Third-party challenges: Challenges posed by third parties that impede resilience include inadequate tracking and managing of concentration risk and fourth-party risk, lack of transparency into the interdependencies between third parties across the value chain of financial products, narrowly focused or inappropriate disaster recovery and business continuity planning, and insufficient strategic vision when outsourcing business critical skills and functions.

Increased regulatory interest: Regulators are placing an increased emphasis on various aspects of operational resilience. To date, we’ve seen a piecemeal approach to individual aspects, with a primary emphasis on system resilience as opposed to business continuity planning.

Return to work: Uncertainty exists surrounding the return to the workplace approach and changes in ways of working. There is a need for an adaptable, risk-based approach to returning to work or adapting to an extended remote environment. It is also important to consider risks taken to accommodate widescale remote access or deployment of technology and that they are in line with the bank’s risk appetite and risk tolerance for disruption.

Testing and scenario analysis: There is a need for enhanced tabletop testing, scenarios, and simulation, which provide additional insight into tail events, and, in particular, multiple event sustained outage scenarios that can support future planning and preparation.

Regulatory pressures

  • Regulatory expectations for increased integration and improved operational resiliency capabilities, including cyber risk management
  • Outdated risk assessment and resilience frameworks
  • Closer partnership with the board and business functions to strategically align initiatives
  • Focus on modern technology resilience across platforms, data and applications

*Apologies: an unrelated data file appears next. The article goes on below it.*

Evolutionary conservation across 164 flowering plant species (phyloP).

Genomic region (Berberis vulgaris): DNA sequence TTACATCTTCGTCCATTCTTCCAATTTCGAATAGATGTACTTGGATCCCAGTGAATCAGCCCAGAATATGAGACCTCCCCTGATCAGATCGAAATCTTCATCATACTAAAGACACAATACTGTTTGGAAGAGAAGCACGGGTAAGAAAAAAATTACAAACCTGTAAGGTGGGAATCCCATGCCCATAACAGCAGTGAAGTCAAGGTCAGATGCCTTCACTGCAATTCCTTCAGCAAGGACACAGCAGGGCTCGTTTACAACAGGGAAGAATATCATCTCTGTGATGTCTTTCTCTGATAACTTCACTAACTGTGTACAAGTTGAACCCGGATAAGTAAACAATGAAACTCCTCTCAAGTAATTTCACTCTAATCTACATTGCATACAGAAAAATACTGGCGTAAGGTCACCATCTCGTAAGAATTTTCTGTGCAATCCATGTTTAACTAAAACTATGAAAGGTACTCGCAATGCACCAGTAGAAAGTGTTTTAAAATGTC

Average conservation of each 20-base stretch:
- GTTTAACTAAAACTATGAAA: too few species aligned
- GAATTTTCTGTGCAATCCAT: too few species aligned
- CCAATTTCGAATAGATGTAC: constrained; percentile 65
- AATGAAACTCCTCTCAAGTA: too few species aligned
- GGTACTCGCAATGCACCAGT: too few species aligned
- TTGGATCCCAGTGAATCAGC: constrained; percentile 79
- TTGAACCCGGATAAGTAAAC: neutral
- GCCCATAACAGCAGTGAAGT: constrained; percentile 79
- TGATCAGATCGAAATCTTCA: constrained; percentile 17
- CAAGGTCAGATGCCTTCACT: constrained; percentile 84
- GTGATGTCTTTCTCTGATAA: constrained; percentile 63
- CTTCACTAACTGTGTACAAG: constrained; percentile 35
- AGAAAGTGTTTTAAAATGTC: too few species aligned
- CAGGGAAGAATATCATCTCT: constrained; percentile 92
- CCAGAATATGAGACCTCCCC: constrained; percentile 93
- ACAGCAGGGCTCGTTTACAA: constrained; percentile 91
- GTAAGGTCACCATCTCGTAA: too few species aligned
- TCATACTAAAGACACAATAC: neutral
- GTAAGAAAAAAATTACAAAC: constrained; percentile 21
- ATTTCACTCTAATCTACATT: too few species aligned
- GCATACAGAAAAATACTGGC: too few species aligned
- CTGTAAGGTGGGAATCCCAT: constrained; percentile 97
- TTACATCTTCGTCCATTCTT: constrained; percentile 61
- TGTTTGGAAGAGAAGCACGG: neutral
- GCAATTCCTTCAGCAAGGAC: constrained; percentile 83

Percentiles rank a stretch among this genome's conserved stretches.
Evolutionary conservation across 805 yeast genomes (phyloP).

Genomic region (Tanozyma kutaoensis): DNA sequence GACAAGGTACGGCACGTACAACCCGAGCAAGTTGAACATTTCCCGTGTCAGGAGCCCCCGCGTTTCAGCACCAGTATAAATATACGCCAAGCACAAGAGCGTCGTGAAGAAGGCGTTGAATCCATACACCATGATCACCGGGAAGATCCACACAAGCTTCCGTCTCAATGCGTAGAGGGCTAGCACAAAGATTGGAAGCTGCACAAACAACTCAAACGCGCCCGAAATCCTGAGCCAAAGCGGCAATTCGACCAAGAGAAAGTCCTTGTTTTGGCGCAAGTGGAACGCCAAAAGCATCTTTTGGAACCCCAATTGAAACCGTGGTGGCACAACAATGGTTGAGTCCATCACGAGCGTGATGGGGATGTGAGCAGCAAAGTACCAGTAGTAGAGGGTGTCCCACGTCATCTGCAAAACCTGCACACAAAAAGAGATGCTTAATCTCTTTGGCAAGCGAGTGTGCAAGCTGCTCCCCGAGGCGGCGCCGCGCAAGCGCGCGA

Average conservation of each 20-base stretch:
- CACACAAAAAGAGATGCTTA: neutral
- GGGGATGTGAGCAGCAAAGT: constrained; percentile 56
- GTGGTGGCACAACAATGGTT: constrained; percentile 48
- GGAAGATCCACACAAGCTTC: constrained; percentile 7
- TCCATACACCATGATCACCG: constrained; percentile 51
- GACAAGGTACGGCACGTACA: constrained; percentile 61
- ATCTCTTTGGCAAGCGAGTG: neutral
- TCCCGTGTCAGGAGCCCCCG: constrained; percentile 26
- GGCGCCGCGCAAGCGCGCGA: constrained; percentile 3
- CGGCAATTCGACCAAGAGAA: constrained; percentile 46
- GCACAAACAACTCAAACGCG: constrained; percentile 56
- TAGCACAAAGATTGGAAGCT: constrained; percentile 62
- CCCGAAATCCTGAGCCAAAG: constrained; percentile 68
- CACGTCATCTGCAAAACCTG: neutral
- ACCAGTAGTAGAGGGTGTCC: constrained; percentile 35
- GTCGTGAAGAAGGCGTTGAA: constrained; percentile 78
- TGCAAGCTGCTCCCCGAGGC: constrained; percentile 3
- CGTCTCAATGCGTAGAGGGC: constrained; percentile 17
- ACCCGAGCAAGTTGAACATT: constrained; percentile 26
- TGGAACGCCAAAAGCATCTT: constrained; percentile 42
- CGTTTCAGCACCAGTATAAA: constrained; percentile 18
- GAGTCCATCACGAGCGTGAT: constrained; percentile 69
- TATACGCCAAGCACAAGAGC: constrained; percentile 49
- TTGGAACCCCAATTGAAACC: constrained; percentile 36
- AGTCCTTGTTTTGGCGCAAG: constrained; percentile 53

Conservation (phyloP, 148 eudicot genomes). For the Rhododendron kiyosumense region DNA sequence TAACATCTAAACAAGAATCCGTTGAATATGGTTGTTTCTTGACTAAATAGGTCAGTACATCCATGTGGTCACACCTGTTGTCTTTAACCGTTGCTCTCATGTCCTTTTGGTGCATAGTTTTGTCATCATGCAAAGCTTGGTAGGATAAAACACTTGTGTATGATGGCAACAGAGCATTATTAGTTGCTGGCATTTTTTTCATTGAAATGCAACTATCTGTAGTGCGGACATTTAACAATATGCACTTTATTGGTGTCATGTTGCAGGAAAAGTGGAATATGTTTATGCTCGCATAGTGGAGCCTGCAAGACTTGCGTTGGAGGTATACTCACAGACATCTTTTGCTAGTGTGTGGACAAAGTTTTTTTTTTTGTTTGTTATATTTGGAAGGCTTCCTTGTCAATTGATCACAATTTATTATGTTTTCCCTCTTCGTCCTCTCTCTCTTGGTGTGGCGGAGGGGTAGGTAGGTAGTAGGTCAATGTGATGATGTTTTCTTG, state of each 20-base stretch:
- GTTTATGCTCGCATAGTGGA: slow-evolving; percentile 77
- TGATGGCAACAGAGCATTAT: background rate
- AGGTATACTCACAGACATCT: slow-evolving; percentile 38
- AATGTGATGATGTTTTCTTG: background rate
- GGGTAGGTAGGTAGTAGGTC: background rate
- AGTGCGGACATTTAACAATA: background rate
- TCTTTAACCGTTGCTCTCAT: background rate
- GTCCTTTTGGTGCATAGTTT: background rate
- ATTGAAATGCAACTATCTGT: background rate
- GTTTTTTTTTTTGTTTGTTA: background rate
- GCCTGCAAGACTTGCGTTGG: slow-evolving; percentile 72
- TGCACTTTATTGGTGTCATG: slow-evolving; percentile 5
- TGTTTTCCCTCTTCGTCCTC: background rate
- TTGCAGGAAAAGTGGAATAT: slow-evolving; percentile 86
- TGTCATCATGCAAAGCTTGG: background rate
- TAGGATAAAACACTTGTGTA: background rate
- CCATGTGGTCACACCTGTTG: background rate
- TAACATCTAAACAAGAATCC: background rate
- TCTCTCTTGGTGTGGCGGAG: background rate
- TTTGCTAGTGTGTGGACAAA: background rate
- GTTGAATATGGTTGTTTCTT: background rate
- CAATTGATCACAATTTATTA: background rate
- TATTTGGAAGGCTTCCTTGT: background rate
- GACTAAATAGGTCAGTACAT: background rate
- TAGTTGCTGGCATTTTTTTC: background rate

• Expanded cyber and vulnerability threats resulting from increased use of digital platforms, including rapid cloud adoption and software deployment
  • Regulatory focus on proprietary data, customer data, core processes, and exposure from third parties
  • Availability of new technologies and tooling; increased focus on IT asset management; and the need for a complete and accurate view of the IT estate
  • Enhanced integration of cyber risk management with enterprise risk management

5 actions to take

Top technology risks to manage

  • Software development
  • Obsolete technology
  • Security of systems and data
  • People and skills
  • Third party technology and services
  • Failed technology strategy
  • Data quality and management
  • Regulations and compliance
  1. Embed operational resilience as a key criterion across all management decisions and business activities.
  2. Develop an approach in which the relative calibration of impact tolerances across services is emphasized over absolute one-time calibration and ongoing, long-term calibration across reporting cycles.
  3. For critical business services, in addition to scenario execution and impact tolerances, consider assessing business as usual service resilience and service level assessments of all threat vectors.
  4. Consider assessing cyber and enterprise risks quantitatively using the FAIR methodology based on frequency and loss magnitude. 
  5. Risk assess and then revisit thresholds and permissions (high risk to low) to ensure appropriate thresholds have been set.

Amy S. Matsuo

Amy S. Matsuo

Principal and National Leader, Regulatory Insights, KPMG US

+1 919-244-0266
Brian Hart

Brian Hart

Principal, Financial Services Risk, Regulatory and Compliance Network Leader, KPMG US

+1 212-954-3093
Anand Desai

Anand Desai

Principal, Advisory, Technology Risk Management, KPMG US

+1 212-872-2139